With the release of Final Cut Pro X (FCP X), Apple has adopted a radical new approach that will dramatically change the future of non-linear video editing. In acknowledging and embracing this change, Apple offers users a new paradigm for editing, organization, performance, and post-production workflow.
Most of the features introduced in FCP X are welcome and badly needed. Some features are positively jarring and require a change in mindset to appreciate. However, still some people are puzzled by how to import AVCHD files to FCP X.
As a common user of FCP X, I used to feel different in operating Final Cut Pro. Actually, for software especially a media tool, a terse UI is of much importance. Tools are developed to simplify our life, not entangle it. I believe no one would like to spend much time on figuring out how to operate the tool.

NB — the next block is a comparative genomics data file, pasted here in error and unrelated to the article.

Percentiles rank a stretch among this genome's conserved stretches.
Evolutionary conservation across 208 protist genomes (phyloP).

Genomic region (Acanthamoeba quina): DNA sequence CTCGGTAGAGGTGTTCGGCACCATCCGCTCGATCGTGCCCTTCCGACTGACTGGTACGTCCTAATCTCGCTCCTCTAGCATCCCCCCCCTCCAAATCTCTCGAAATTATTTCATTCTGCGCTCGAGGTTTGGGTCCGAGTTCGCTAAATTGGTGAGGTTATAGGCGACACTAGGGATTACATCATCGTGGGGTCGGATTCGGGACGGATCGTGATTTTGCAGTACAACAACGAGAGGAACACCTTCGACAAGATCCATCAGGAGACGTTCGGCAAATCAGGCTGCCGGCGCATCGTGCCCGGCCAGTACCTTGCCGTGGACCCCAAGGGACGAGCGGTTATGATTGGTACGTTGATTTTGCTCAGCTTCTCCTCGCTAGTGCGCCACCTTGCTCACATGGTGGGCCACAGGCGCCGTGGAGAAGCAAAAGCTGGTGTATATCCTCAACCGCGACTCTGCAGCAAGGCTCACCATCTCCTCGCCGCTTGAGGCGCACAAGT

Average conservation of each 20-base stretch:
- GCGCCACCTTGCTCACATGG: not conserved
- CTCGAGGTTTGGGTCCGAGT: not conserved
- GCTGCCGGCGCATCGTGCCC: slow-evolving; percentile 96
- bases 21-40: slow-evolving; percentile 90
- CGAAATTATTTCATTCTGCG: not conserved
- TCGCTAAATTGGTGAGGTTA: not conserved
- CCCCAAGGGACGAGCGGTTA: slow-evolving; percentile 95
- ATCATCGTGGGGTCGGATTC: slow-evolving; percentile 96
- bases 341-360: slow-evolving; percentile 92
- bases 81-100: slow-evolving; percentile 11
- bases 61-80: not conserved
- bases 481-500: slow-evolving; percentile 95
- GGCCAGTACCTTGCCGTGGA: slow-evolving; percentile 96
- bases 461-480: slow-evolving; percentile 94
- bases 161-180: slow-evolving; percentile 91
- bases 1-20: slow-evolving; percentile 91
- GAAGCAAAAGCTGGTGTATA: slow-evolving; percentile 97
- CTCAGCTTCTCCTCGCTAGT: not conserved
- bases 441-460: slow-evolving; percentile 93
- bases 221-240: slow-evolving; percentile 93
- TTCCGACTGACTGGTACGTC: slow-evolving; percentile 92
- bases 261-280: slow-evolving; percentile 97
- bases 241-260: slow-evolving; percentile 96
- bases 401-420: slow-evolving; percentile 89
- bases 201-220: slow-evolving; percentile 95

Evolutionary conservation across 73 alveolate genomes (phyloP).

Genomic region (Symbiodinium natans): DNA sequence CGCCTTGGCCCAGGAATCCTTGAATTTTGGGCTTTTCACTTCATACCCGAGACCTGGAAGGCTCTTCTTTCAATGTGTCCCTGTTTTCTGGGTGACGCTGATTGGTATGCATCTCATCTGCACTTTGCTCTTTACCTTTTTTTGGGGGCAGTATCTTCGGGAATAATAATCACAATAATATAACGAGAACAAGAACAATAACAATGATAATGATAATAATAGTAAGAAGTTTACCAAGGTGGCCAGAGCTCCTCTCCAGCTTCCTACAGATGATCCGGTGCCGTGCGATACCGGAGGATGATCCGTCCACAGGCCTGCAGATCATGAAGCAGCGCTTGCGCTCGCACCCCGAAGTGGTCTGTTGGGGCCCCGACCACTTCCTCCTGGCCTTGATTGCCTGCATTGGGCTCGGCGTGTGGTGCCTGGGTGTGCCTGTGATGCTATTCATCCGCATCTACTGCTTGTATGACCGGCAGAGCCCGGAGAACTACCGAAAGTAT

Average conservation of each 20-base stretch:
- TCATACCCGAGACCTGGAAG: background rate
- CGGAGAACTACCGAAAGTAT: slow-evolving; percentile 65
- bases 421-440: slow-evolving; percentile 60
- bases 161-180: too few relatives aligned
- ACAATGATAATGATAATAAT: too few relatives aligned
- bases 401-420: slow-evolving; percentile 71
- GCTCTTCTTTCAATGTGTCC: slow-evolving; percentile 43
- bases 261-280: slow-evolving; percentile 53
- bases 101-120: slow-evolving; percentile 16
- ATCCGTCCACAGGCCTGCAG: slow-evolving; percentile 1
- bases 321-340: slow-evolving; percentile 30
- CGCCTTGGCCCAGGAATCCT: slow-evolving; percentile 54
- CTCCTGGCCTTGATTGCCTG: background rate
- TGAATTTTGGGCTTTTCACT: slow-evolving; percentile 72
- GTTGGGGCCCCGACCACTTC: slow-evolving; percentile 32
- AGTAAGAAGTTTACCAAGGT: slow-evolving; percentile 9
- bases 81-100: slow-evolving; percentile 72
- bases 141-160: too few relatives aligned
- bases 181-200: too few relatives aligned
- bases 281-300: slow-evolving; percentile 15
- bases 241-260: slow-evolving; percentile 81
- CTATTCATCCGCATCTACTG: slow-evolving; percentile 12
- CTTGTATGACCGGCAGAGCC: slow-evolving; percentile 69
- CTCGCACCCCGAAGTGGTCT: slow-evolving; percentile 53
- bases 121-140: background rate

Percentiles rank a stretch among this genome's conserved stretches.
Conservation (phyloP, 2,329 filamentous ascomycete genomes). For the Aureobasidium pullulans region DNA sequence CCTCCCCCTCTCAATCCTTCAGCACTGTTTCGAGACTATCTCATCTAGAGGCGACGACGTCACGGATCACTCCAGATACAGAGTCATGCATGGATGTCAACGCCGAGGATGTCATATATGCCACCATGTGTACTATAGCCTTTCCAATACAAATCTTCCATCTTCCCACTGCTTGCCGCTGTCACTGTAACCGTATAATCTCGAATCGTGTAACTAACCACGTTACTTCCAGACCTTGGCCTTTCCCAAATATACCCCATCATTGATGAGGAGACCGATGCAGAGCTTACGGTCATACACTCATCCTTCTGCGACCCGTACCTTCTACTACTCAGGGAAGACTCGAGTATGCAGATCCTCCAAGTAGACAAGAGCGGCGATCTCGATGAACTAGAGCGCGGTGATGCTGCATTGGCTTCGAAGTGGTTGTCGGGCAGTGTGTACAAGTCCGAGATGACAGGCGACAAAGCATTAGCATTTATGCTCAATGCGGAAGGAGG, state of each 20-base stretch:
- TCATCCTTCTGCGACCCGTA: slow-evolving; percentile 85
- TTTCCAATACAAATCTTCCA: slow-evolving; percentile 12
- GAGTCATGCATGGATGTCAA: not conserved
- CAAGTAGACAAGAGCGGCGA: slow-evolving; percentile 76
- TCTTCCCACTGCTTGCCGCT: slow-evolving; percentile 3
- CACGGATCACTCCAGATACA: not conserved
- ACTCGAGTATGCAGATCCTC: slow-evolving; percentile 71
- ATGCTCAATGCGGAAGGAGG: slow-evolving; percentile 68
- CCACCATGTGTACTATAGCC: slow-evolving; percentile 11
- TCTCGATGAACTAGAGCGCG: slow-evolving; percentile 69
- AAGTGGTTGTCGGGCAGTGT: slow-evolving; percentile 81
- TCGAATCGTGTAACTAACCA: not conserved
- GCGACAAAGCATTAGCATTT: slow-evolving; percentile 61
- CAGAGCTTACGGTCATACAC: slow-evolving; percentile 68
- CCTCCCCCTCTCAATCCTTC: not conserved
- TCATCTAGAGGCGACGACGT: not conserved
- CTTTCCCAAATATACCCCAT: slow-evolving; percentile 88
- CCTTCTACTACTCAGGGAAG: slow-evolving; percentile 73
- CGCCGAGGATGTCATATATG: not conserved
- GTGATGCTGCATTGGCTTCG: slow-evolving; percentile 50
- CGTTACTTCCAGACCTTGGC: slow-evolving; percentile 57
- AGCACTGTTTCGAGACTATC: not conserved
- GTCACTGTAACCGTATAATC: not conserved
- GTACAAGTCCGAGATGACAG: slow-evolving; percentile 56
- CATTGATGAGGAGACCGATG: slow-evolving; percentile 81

But if you regard FCP X as failing software just because its complex operating, you are wrong. FCP X is said to be the greatest video editing tool all over the world. With its complex operating, you can experience the most editing functions that will be done to your videos. Here I will show you how to import local MTS folders to FCP X.
As it has been proved that it is impossible to import 1080 50/60p MTS files to FCP X, I selected several 1080i MTS files to finish the importing project. If you want to import your 1080 50/60p MTS files, you have to convert 1080 50/60p MTS to other formats.
First, I run the FCP X and enter the main interface. Then click the File option and select “Import from camera”.
Thus you will be dropped into a new interface. Find the menu on the left side and click the right key of your mouse to open the context menu. Select the option of Open Archive, and then you can choose the MTS folders from the pop-up window.
First of all, you must make sure that the MTS folder has the footage in its structure as it was in the camera, or you will be failed in importing MTS folders to FCP X.